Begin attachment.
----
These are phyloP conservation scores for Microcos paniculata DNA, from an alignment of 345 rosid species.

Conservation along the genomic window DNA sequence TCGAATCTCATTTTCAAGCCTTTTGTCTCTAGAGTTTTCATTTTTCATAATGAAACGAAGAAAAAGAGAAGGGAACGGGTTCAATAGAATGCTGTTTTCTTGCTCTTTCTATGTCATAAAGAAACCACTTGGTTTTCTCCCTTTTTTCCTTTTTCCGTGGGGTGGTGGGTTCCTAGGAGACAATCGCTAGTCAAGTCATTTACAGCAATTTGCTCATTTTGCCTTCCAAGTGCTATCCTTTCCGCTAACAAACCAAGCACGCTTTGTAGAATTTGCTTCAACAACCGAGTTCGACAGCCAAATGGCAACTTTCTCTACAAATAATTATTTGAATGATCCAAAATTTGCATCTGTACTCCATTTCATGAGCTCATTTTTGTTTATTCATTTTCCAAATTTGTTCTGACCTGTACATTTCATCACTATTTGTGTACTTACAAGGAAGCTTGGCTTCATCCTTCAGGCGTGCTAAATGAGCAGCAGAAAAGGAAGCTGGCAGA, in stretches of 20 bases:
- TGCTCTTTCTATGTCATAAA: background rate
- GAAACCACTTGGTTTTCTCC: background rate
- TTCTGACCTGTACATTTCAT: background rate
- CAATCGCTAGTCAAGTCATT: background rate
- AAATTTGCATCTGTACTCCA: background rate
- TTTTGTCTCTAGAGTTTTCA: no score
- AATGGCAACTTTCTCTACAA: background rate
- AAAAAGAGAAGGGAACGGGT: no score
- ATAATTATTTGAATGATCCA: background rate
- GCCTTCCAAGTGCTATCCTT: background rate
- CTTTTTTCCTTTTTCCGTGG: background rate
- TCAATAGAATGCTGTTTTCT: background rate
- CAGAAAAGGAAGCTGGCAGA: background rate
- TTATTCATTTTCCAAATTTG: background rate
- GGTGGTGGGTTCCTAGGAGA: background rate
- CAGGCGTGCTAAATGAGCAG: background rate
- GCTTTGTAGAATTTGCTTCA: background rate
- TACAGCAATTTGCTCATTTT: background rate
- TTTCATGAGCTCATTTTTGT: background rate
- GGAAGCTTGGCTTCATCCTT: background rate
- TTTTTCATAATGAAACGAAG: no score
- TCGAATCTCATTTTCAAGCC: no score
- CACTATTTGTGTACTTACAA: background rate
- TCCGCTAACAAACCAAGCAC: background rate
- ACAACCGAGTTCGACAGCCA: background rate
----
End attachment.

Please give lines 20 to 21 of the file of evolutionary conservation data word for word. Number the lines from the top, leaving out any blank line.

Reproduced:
- TACAGCAATTTGCTCATTTT: background rate
- TTTCATGAGCTCATTTTTGT: background rate